A safari without rhinos? That’s the sad future we may be facing. Right now South Africa is home to eighty percent of the world’s rhinos, but poaching is reducing their numbers every year – in 2017, three rhinos were killed every day on average. Anti-poaching units across the country are fighting to protect these and other magnificent animals, and this week on The Rough Guide to Everywhere podcast we learn about one particularly unusual group.
Rebecca Hallett (@becca.hallett) speaks to fellow Rough Guides travel editor Georgia Stephens (@Stephens_GA) about the Black Mambas, South Africa’s first majority-female anti-poaching unit. This innovative team is drawn from the local communities, and they spend their days patrolling Balule Nature Reserve – without guns – and educating kids about the importance of conservation.
Georgia went to meet a few of the Mambas, and got to speak to them about gender, poverty and why you should never let a giraffe distract you in the bush. To find out more about the Black Mambas, read Georgia’s article on her time with them. To donate to the group, visit blackmambas.org.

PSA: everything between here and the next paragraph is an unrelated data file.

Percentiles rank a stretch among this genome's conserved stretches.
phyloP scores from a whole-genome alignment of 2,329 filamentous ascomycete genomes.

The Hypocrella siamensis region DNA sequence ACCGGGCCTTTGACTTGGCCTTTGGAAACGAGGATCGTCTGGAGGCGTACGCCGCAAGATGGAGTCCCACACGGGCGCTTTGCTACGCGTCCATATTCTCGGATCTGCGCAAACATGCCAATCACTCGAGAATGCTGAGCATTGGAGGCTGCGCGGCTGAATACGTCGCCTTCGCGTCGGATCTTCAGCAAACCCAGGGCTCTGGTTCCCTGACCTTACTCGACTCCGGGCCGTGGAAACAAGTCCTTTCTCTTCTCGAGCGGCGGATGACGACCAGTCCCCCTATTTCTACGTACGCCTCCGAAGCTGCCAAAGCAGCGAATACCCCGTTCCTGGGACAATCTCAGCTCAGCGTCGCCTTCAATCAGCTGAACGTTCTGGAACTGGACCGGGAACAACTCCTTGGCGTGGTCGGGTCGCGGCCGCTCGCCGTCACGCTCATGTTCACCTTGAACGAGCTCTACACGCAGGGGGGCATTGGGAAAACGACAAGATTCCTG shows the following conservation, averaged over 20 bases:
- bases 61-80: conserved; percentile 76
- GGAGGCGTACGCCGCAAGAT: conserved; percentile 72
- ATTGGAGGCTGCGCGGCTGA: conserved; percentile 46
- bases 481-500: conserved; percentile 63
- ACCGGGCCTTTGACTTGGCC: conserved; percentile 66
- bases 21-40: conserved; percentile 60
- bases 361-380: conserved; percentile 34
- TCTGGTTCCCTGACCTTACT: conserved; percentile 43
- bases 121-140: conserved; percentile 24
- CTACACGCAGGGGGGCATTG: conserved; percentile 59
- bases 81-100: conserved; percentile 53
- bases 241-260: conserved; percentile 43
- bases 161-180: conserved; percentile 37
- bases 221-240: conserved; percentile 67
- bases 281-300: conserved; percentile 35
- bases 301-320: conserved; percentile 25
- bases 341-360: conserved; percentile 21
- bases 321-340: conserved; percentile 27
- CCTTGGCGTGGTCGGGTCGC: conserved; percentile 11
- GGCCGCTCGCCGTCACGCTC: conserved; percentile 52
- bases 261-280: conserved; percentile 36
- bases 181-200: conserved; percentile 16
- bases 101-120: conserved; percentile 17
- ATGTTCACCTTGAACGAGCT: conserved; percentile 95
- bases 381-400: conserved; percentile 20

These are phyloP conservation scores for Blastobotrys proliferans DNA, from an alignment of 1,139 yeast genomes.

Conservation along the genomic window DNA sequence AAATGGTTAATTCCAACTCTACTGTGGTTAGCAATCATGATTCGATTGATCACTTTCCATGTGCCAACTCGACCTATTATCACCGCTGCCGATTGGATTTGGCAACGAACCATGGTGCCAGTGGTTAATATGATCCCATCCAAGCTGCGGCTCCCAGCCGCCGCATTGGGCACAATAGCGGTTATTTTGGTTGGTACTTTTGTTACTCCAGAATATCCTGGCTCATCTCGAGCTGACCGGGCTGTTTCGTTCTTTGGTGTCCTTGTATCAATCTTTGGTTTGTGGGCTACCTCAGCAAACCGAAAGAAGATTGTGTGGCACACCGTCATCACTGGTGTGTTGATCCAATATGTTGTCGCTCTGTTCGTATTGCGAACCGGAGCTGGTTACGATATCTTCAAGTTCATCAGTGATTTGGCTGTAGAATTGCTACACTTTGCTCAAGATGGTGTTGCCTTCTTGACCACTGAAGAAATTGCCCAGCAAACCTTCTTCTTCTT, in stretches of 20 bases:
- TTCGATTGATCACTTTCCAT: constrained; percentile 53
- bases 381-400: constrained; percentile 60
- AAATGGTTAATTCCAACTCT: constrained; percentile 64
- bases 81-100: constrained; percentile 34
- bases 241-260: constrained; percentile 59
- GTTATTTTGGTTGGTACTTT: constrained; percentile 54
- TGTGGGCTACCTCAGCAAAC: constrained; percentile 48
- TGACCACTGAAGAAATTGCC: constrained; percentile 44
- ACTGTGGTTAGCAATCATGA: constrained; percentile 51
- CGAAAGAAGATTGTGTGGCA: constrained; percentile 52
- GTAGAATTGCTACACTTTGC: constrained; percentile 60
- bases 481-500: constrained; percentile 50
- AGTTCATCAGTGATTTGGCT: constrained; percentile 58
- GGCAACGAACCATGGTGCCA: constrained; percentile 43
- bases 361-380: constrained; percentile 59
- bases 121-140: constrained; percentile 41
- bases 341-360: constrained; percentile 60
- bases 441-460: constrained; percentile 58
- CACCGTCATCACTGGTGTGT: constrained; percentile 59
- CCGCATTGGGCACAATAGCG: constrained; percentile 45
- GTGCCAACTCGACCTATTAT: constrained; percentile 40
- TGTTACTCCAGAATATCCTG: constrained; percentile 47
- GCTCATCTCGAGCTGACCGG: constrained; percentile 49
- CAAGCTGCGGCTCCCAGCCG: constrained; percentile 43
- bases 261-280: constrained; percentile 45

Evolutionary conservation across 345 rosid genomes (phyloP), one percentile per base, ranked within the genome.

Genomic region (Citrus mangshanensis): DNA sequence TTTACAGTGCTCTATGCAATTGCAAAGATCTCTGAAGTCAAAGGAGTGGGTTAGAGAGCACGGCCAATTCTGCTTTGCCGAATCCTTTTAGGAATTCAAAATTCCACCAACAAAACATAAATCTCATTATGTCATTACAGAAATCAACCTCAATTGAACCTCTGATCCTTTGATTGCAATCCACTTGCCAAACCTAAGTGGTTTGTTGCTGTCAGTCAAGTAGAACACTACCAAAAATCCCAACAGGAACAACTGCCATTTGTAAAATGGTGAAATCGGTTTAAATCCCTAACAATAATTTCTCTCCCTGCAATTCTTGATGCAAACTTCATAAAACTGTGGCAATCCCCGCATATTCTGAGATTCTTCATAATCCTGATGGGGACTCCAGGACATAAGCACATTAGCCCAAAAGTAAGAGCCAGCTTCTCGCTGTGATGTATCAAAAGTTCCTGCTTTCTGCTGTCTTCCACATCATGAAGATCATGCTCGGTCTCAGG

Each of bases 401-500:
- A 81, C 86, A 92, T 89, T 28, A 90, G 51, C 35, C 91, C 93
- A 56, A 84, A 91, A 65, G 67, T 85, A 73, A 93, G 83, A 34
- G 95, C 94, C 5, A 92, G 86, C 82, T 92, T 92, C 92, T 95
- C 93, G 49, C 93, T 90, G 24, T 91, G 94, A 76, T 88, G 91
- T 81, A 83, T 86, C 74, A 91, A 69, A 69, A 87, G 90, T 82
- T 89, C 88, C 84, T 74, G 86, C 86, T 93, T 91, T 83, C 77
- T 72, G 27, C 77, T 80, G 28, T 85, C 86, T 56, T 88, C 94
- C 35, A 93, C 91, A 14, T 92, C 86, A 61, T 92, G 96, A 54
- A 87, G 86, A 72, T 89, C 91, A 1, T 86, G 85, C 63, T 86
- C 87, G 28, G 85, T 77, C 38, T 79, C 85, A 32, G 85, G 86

Thanks to our producer Alannah Chance of Reduced Listening.
Georgia flew to South Africa with South African Airways, which introduced the new Airbus A330-300 on its daily London–Johannesburg service in 2018. Return flights start from £957.01. For more information, visit flysaa.com.
Transfrontier Africa acts in its capacity as a host agent on behalf of the Extended Public Works Program (EPWP). The EPWP is a nationwide programme that was launched in 2004. The programme provides an important avenue for labour absorption and income transfers to poor households. It is also a deliberate attempt by the public-sector bodies to use expenditure on goods and services to create work opportunities for the unemployed. SANParks administers and accommodates the salaries of all our Black Mamba Rangers through the EPWP – Environmental Monitor Program.
Top image: Jonathan Pledger/Shutterstock